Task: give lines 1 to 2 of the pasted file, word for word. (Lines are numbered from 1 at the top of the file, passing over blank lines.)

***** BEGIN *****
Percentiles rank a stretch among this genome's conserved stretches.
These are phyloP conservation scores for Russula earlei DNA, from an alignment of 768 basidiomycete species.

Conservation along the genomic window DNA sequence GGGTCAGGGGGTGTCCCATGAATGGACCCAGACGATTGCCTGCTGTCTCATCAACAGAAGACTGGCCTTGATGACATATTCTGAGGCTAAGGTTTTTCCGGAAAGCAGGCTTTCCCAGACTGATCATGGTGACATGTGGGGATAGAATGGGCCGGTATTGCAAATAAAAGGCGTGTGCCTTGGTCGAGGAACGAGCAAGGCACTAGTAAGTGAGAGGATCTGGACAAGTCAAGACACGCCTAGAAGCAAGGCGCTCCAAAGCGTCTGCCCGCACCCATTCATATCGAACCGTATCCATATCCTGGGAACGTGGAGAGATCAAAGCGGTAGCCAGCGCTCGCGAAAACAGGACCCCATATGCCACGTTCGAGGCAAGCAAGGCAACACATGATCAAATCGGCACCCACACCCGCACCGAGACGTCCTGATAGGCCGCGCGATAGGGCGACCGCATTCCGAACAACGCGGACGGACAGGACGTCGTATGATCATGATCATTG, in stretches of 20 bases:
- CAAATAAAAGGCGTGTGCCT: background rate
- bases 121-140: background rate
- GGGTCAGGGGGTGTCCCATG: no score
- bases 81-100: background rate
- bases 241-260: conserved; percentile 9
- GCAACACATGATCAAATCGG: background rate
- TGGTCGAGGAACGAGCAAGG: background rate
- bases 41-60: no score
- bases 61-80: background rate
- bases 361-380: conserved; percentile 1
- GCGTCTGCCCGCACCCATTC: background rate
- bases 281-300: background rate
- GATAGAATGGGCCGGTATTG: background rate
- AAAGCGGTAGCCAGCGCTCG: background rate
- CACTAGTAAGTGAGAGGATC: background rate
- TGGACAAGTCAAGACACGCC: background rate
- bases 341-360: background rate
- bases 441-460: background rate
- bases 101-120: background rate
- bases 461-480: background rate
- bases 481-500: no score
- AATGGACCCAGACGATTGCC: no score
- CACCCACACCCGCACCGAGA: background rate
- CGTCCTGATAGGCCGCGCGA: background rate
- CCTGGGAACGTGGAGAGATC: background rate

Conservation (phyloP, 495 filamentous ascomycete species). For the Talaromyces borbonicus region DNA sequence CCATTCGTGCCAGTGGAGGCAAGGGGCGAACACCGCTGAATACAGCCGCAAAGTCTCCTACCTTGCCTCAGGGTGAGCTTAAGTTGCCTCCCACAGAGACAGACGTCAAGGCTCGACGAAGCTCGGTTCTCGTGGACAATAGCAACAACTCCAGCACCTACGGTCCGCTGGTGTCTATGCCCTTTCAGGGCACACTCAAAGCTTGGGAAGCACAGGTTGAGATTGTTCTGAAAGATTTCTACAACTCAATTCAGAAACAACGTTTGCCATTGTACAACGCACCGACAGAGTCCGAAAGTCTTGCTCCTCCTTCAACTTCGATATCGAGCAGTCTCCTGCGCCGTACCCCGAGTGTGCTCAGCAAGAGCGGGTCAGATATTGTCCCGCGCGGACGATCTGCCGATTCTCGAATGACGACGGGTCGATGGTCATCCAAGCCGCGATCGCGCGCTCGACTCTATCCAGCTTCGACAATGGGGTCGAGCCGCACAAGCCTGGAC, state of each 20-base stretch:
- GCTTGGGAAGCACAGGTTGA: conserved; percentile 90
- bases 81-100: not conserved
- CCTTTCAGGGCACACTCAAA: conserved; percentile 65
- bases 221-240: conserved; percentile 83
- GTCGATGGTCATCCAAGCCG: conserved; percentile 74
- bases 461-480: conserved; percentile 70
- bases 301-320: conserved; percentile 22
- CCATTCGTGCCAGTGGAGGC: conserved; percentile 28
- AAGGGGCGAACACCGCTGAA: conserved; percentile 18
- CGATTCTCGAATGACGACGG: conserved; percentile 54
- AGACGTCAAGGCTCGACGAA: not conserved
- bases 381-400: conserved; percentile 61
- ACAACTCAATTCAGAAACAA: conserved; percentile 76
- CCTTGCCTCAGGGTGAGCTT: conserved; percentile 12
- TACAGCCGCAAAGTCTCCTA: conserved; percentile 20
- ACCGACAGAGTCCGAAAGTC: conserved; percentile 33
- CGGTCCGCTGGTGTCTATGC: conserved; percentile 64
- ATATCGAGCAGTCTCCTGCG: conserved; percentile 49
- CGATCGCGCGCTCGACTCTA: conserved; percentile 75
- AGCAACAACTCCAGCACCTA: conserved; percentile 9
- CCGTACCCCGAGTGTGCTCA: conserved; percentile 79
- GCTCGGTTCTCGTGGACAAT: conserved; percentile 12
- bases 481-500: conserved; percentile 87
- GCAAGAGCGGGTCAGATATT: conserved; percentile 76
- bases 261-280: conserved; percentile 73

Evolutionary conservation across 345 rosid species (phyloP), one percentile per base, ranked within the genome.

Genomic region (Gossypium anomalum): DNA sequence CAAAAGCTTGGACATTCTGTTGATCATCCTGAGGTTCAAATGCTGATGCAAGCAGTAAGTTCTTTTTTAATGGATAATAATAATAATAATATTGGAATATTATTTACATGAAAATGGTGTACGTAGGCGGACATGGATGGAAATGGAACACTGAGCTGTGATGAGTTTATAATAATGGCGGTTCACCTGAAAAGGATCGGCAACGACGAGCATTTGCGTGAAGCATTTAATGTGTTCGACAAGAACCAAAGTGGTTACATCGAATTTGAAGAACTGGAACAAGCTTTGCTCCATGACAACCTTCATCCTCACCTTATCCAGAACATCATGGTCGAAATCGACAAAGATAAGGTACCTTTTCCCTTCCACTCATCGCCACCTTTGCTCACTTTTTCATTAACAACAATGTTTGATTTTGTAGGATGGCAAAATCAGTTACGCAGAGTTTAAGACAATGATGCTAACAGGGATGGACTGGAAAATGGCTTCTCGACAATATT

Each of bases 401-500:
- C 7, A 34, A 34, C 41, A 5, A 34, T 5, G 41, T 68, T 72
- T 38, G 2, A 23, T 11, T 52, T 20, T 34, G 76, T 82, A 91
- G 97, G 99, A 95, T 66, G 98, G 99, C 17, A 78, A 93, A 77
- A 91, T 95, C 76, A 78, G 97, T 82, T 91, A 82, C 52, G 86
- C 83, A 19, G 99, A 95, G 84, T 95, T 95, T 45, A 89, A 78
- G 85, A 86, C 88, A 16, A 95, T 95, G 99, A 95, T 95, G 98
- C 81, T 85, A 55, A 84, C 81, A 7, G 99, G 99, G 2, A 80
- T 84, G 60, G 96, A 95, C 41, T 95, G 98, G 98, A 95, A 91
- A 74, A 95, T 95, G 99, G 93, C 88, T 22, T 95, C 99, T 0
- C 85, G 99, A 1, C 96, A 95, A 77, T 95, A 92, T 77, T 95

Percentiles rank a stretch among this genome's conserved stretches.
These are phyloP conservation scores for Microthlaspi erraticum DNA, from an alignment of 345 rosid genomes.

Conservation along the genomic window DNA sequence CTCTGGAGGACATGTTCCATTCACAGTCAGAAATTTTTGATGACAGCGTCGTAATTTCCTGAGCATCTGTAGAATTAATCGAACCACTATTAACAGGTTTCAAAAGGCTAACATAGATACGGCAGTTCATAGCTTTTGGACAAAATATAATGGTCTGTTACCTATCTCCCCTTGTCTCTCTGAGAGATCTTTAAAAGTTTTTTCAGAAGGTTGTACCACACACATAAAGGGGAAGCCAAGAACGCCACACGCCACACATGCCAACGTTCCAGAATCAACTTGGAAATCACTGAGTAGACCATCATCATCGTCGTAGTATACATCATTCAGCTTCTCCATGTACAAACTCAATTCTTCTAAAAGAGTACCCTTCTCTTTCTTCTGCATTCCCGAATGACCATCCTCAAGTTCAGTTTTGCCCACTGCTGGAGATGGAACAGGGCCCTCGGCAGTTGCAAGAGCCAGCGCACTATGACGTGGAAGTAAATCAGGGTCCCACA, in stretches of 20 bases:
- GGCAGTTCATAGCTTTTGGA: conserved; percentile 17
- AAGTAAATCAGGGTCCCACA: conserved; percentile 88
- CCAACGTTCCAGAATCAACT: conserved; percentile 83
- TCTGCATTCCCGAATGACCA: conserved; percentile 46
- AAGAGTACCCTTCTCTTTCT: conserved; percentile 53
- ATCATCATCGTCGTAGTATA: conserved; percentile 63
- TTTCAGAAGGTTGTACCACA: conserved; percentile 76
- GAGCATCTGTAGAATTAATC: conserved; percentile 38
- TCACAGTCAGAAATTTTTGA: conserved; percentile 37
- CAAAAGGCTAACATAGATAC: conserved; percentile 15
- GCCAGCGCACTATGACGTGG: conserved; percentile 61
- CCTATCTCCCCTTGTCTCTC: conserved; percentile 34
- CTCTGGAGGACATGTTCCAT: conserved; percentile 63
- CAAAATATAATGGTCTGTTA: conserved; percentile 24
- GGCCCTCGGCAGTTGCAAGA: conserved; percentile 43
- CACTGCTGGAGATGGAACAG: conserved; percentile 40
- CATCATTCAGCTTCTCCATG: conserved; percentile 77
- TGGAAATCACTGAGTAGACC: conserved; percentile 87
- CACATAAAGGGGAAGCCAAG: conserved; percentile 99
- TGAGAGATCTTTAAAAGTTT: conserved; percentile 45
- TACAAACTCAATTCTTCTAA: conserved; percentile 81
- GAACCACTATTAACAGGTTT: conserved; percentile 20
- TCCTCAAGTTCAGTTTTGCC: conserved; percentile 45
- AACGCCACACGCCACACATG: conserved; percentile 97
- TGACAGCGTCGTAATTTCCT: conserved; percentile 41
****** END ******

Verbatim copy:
Percentiles rank a stretch among this genome's conserved stretches.
These are phyloP conservation scores for Russula earlei DNA, from an alignment of 768 basidiomycete species.